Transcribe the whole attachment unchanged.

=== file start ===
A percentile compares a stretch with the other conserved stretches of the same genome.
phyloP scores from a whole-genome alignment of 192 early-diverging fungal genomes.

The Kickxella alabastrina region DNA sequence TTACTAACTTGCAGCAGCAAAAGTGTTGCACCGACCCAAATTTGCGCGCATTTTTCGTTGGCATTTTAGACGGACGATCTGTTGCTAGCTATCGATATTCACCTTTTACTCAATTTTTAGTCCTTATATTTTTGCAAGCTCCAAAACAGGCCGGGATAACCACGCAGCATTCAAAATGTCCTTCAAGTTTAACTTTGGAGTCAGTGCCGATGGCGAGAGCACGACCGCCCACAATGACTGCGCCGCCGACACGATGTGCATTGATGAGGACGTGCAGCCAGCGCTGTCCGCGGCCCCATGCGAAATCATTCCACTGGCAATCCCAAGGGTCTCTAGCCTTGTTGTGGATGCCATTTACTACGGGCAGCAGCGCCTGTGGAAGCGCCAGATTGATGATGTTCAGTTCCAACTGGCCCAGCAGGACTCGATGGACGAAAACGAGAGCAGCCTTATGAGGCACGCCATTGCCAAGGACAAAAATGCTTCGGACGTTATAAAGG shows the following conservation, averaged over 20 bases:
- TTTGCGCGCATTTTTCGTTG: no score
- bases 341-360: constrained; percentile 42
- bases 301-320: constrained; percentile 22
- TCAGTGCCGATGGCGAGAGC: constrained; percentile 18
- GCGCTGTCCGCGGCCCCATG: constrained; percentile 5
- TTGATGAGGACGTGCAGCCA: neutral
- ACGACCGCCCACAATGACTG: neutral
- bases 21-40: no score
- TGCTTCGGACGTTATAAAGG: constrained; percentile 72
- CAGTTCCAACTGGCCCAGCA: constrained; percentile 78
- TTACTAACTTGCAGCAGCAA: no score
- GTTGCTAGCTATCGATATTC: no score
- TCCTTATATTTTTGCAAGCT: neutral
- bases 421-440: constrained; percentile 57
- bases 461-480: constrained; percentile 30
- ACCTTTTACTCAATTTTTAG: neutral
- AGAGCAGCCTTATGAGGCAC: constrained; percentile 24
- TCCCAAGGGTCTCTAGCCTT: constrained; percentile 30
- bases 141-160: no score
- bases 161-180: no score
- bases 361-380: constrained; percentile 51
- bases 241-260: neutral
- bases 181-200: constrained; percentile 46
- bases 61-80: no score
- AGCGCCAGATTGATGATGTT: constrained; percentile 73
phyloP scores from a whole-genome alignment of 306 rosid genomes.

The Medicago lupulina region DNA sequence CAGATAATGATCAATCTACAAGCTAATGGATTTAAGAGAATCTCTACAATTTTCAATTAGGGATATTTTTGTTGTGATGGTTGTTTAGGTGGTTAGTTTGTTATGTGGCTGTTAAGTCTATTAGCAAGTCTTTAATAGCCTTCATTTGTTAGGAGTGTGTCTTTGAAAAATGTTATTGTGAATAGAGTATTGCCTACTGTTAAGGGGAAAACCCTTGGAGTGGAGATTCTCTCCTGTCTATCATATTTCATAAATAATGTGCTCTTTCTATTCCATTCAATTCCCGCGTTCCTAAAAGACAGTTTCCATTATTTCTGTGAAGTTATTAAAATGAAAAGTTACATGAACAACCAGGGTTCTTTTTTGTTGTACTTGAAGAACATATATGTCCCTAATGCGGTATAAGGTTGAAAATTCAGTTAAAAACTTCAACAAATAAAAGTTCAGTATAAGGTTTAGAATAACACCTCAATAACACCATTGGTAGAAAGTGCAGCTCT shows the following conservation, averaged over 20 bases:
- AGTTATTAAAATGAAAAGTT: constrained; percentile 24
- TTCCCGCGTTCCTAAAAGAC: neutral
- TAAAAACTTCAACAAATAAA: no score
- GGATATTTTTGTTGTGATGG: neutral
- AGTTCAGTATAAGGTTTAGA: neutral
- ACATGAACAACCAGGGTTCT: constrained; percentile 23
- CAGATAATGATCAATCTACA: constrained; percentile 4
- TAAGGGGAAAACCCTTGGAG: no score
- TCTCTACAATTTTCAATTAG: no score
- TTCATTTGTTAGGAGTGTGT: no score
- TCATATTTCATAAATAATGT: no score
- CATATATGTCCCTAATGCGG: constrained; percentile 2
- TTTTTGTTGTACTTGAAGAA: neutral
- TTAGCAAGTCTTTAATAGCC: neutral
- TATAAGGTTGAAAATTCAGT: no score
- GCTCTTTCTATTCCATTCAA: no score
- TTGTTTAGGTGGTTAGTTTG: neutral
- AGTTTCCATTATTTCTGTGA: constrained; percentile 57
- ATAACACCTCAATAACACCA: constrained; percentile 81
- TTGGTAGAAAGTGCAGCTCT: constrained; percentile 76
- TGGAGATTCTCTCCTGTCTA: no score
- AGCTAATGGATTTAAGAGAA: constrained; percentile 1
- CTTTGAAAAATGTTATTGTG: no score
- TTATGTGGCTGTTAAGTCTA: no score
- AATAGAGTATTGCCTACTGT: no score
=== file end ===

A percentile compares a stretch with the other conserved stretches of the same genome.
phyloP scores from a whole-genome alignment of 192 early-diverging fungal genomes.

The Kickxella alabastrina region DNA sequence TTACTAACTTGCAGCAGCAAAAGTGTTGCACCGACCCAAATTTGCGCGCATTTTTCGTTGGCATTTTAGACGGACGATCTGTTGCTAGCTATCGATATTCACCTTTTACTCAATTTTTAGTCCTTATATTTTTGCAAGCTCCAAAACAGGCCGGGATAACCACGCAGCATTCAAAATGTCCTTCAAGTTTAACTTTGGAGTCAGTGCCGATGGCGAGAGCACGACCGCCCACAATGACTGCGCCGCCGACACGATGTGCATTGATGAGGACGTGCAGCCAGCGCTGTCCGCGGCCCCATGCGAAATCATTCCACTGGCAATCCCAAGGGTCTCTAGCCTTGTTGTGGATGCCATTTACTACGGGCAGCAGCGCCTGTGGAAGCGCCAGATTGATGATGTTCAGTTCCAACTGGCCCAGCAGGACTCGATGGACGAAAACGAGAGCAGCCTTATGAGGCACGCCATTGCCAAGGACAAAAATGCTTCGGACGTTATAAAGG shows the following conservation, averaged over 20 bases:
- TTTGCGCGCATTTTTCGTTG: no score
- bases 341-360: constrained; percentile 42
- bases 301-320: constrained; percentile 22
- TCAGTGCCGATGGCGAGAGC: constrained; percentile 18
- GCGCTGTCCGCGGCCCCATG: constrained; percentile 5
- TTGATGAGGACGTGCAGCCA: neutral
- ACGACCGCCCACAATGACTG: neutral
- bases 21-40: no score
- TGCTTCGGACGTTATAAAGG: constrained; percentile 72
- CAGTTCCAACTGGCCCAGCA: constrained; percentile 78
- TTACTAACTTGCAGCAGCAA: no score
- GTTGCTAGCTATCGATATTC: no score
- TCCTTATATTTTTGCAAGCT: neutral
- bases 421-440: constrained; percentile 57
- bases 461-480: constrained; percentile 30
- ACCTTTTACTCAATTTTTAG: neutral
- AGAGCAGCCTTATGAGGCAC: constrained; percentile 24
- TCCCAAGGGTCTCTAGCCTT: constrained; percentile 30
- bases 141-160: no score
- bases 161-180: no score
- bases 361-380: constrained; percentile 51
- bases 241-260: neutral
- bases 181-200: constrained; percentile 46
- bases 61-80: no score
- AGCGCCAGATTGATGATGTT: constrained; percentile 73
phyloP scores from a whole-genome alignment of 306 rosid genomes.

The Medicago lupulina region DNA sequence CAGATAATGATCAATCTACAAGCTAATGGATTTAAGAGAATCTCTACAATTTTCAATTAGGGATATTTTTGTTGTGATGGTTGTTTAGGTGGTTAGTTTGTTATGTGGCTGTTAAGTCTATTAGCAAGTCTTTAATAGCCTTCATTTGTTAGGAGTGTGTCTTTGAAAAATGTTATTGTGAATAGAGTATTGCCTACTGTTAAGGGGAAAACCCTTGGAGTGGAGATTCTCTCCTGTCTATCATATTTCATAAATAATGTGCTCTTTCTATTCCATTCAATTCCCGCGTTCCTAAAAGACAGTTTCCATTATTTCTGTGAAGTTATTAAAATGAAAAGTTACATGAACAACCAGGGTTCTTTTTTGTTGTACTTGAAGAACATATATGTCCCTAATGCGGTATAAGGTTGAAAATTCAGTTAAAAACTTCAACAAATAAAAGTTCAGTATAAGGTTTAGAATAACACCTCAATAACACCATTGGTAGAAAGTGCAGCTCT shows the following conservation, averaged over 20 bases:
- AGTTATTAAAATGAAAAGTT: constrained; percentile 24
- TTCCCGCGTTCCTAAAAGAC: neutral
- TAAAAACTTCAACAAATAAA: no score
- GGATATTTTTGTTGTGATGG: neutral
- AGTTCAGTATAAGGTTTAGA: neutral
- ACATGAACAACCAGGGTTCT: constrained; percentile 23
- CAGATAATGATCAATCTACA: constrained; percentile 4
- TAAGGGGAAAACCCTTGGAG: no score
- TCTCTACAATTTTCAATTAG: no score
- TTCATTTGTTAGGAGTGTGT: no score
- TCATATTTCATAAATAATGT: no score
- CATATATGTCCCTAATGCGG: constrained; percentile 2
- TTTTTGTTGTACTTGAAGAA: neutral
- TTAGCAAGTCTTTAATAGCC: neutral
- TATAAGGTTGAAAATTCAGT: no score
- GCTCTTTCTATTCCATTCAA: no score
- TTGTTTAGGTGGTTAGTTTG: neutral
- AGTTTCCATTATTTCTGTGA: constrained; percentile 57
- ATAACACCTCAATAACACCA: constrained; percentile 81
- TTGGTAGAAAGTGCAGCTCT: constrained; percentile 76
- TGGAGATTCTCTCCTGTCTA: no score
- AGCTAATGGATTTAAGAGAA: constrained; percentile 1
- CTTTGAAAAATGTTATTGTG: no score
- TTATGTGGCTGTTAAGTCTA: no score
- AATAGAGTATTGCCTACTGT: no score